The concentration of eleven antibiotics (trimethoprim, oxytetracycline, ciprofloxacin, azithromycin, cefotaxime, doxycycline, sulfamethoxazole, erythromycin, clarithromycin, ofloxacin, norfloxacin), three decongestants (naphazoline, oxymetazoline, xylometazoline) and the antiviral drug oseltamivir's active metabolite, oseltamivir carboxylate (OC), were measured weekly at 21 locations within the River Thames catchment in England during the month of November 2009, the autumnal peak of the influenza A[H1N1]pdm09 pandemic. The aim was to quantify the pharmaceutical response to the pandemic and compare this to drug use during the late pandemic (March 2010) and the inter-pandemic periods (May 2011). A large and small wastewater treatment plant (WWTP) were sampled in November 2009 to understand the differential fate of the analytes in the two WWTPs prior to their entry in the receiving river and to estimate drug users using a wastewater epidemiology approach. Mean hourly OC concentrations in the small and large WWTP's influent were 208 and 350 ng/L (max, 2070 and 550 ng/L, respectively). Erythromycin was the most concentrated antibiotic measured in Benson and Oxford WWTPs influent (max=6,870 and 2,930 ng/L, respectively). Napthazoline and oxymetazoline were the most frequently detected and concentrated decongestant in the Benson WWTP influent (1650 and 67 ng/L) and effluent (696 and 307 ng/L), respectively, but were below detection in the Oxford WWTP. OC was found in 73% of November 2009's weekly river samples (max=193 ng/L), but only in 5% and 0% of the late- and inter-pandemic river samples, respectively. The mean river concentration of each antibiotic during the pandemic largely fell between 17-74 ng/L, with clarithromycin (max=292 ng/L) and erythromycin (max=448 ng/L) yielding the highest single measure. In general, the concentration and frequency of detecting antibiotics in the river increased during the pandemic. OC was uniquely well-suited for the wastewater epidemiology approach owing to its nature as a prodrug, recalcitrance and temporally- and spatially-resolved prescription statistics.
Kidney Transplant Program at the Mayo Clinic in Arizona. - Clinical transplants
Since 1999, we have performed 2,302 kidney transplants at the Mayo Clinic in Arizona. Transplant volume has increased by 45% since 2010. Our center performed 269 kidney transplants in 2013. Our growth is related to multiple factors, including an experienced, committed team and strong support from our institution and referring nephrologists. Areas of program innovation at our center include: transplanting deceased donors with acute kidney injury, outcomes in older kidney transplant recipients, alemtuzumab induction with steroid avoidance, living donor paired kidney exchange-3 site experience, and other non-traditional deceased donor kidney transplants. Of the 162 acute kidney injury (AKI) donor transplants done at our program, 71% had severe AKI. The AKI donor kidneys had more delayed graft function; but graft survival, estimated glomerular filtration rate, and biopsy findings at 1 year were not different form the control group. We have transplanted 188 patients ≥ 70 years old at the time of transplantation. Graft survival at 1, 3, and 5 years was similar to that of patients < 70. Since 2008, 778 (37%) patients received alemtuzumab induction, therapy with excellent patient and graft survival. We have used steroid avoidance immunosuppression with excellent outcomes since 2003. Since starting kidney paired donation in 2009, it has resulted in 54 kidney transplants, including 4 compatible pairs. More than half of the deceased donor transplants done at our center are from non-traditional donors such as Public Health Service increased risk, donation after cardiac death, extended criteria donors/high kidney donor profile index, and pediatric en-bloc donors. One- and 3-year graft survival of the non-traditional deceased donor kidney transplants are not different than the traditional deceased donor kidney transplants.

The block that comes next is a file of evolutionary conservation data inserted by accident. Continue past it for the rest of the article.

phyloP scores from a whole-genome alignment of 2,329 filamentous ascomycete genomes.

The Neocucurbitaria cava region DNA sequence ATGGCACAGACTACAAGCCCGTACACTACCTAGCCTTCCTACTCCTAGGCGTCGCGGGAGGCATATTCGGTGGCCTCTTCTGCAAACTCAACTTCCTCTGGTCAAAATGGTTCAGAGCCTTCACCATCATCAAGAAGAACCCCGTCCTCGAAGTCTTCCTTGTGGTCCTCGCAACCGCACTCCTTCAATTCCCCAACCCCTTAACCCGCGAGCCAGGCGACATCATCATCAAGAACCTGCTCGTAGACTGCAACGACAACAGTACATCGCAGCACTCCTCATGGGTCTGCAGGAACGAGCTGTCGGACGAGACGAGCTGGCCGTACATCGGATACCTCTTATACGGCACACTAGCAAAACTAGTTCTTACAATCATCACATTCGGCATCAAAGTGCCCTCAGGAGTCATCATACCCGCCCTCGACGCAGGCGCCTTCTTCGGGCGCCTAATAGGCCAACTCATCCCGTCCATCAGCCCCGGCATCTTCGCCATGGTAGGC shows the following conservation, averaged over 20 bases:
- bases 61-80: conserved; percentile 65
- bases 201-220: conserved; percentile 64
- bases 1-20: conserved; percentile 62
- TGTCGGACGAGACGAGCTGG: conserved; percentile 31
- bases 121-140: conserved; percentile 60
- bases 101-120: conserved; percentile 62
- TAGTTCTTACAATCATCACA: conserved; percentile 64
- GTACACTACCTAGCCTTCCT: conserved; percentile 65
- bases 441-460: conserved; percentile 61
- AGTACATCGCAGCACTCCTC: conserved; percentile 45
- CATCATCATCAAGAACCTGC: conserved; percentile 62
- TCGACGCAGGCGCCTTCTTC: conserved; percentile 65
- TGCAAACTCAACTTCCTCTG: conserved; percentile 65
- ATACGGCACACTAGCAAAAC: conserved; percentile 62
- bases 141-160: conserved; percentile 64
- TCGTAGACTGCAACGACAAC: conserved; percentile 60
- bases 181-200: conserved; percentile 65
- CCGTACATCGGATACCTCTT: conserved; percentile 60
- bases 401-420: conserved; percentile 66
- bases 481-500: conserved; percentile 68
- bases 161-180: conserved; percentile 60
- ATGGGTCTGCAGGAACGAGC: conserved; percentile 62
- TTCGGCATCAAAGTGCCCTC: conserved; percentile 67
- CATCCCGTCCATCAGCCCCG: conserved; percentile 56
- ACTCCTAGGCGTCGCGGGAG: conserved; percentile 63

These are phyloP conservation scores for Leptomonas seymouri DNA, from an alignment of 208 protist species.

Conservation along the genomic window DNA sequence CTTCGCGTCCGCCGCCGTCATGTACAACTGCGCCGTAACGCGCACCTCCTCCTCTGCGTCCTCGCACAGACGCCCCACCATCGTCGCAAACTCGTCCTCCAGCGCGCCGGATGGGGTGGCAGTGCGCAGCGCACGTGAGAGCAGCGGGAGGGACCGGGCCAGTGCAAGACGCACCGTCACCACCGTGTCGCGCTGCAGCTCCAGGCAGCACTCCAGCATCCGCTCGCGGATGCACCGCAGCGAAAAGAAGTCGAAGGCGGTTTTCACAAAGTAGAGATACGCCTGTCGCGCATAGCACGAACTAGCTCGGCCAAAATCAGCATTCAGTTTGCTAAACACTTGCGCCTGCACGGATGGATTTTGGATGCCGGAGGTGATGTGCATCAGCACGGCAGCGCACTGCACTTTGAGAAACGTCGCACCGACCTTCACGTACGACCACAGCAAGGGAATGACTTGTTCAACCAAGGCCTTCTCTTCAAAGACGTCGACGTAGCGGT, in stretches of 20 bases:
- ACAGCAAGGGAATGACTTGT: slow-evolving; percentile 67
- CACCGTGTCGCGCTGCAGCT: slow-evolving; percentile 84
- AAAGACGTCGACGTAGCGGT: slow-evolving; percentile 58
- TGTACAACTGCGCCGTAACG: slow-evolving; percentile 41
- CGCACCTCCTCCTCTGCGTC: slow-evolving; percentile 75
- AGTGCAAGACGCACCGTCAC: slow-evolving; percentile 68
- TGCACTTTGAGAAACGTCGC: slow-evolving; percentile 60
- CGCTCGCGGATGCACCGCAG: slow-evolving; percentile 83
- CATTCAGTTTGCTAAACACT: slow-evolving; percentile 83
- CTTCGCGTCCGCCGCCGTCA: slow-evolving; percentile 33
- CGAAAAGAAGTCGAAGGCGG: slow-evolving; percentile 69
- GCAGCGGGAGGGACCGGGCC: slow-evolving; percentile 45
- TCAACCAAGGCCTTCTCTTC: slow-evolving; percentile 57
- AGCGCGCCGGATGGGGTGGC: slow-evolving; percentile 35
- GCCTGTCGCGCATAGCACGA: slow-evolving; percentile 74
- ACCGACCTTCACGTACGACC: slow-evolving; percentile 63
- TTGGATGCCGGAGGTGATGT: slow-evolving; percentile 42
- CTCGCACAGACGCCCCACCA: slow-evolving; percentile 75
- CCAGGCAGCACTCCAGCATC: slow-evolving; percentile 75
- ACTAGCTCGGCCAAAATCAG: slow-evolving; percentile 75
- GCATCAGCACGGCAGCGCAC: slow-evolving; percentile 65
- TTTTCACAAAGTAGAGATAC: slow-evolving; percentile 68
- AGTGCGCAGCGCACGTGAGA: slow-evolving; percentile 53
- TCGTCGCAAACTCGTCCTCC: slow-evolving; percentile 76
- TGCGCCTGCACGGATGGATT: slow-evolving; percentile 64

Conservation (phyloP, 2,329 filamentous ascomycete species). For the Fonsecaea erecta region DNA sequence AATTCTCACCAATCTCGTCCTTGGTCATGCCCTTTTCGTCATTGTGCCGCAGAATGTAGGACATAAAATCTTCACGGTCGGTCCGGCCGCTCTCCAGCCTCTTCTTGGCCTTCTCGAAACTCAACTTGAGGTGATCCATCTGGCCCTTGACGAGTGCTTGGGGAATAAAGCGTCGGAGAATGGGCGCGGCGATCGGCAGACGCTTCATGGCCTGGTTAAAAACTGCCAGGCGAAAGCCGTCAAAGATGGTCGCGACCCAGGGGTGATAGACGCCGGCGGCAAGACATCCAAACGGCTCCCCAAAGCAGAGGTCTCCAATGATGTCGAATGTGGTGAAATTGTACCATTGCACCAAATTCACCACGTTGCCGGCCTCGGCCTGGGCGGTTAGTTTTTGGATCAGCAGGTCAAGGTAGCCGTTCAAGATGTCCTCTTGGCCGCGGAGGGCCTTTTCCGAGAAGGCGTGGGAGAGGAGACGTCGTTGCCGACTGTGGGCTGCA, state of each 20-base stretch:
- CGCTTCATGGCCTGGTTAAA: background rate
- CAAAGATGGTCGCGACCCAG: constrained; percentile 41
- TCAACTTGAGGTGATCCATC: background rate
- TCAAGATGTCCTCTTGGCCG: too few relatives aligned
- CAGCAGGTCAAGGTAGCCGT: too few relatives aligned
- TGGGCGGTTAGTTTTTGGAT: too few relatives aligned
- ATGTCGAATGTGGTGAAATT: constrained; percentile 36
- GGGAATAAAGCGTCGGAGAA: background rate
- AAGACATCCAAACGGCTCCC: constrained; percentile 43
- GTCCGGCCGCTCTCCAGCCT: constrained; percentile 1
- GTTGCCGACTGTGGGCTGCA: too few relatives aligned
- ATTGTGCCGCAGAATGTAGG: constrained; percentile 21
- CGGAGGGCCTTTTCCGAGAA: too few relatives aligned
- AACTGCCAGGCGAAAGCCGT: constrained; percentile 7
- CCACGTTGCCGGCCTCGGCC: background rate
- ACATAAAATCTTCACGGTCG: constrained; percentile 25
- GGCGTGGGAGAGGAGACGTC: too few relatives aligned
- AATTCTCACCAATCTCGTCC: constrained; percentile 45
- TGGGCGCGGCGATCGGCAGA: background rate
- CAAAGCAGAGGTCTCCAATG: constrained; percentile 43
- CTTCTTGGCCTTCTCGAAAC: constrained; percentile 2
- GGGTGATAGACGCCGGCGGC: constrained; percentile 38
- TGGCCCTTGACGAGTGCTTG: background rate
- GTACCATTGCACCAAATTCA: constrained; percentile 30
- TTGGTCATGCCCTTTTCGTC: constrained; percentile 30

Compliance to oseltamivir among two populations in Oxfordshire, United Kingdom affected by influenza A(H1N1)pdm09, November 2009--a waste water epidemiology study. - PloS one
Antiviral provision remains the focus of many pandemic preparedness plans, however, there is considerable uncertainty regarding antiviral compliance rates. Here we employ a waste water epidemiology approach to estimate oseltamivir (Tamiflu®) compliance. Oseltamivir carboxylate (oseltamivir's active metabolite) was recovered from two waste water treatment plant (WWTP) catchments within the United Kingdom at the peak of the autumnal wave of the 2009 Influenza A (H1N1)pdm09 pandemic. Predictions of oseltamivir consumption from detected levels were compared with two sources of national government statistics to derive compliance rates. Scenario and sensitivity analysis indicated between 3-4 and 120-154 people were using oseltamivir during the study period in the two WWTP catchments and a compliance rate between 45-60%. With approximately half the collected antivirals going unused, there is a clear need to alter public health messages to improve compliance. We argue that a near real-time understanding of drug compliance at the scale of the waste water treatment plant (hundreds to millions of people) can potentially help public health messages become more timely, targeted, and demographically sensitive, while potentially leading to less mis- and un-used antiviral, less wastage and ultimately a more robust and efficacious pandemic preparedness plan.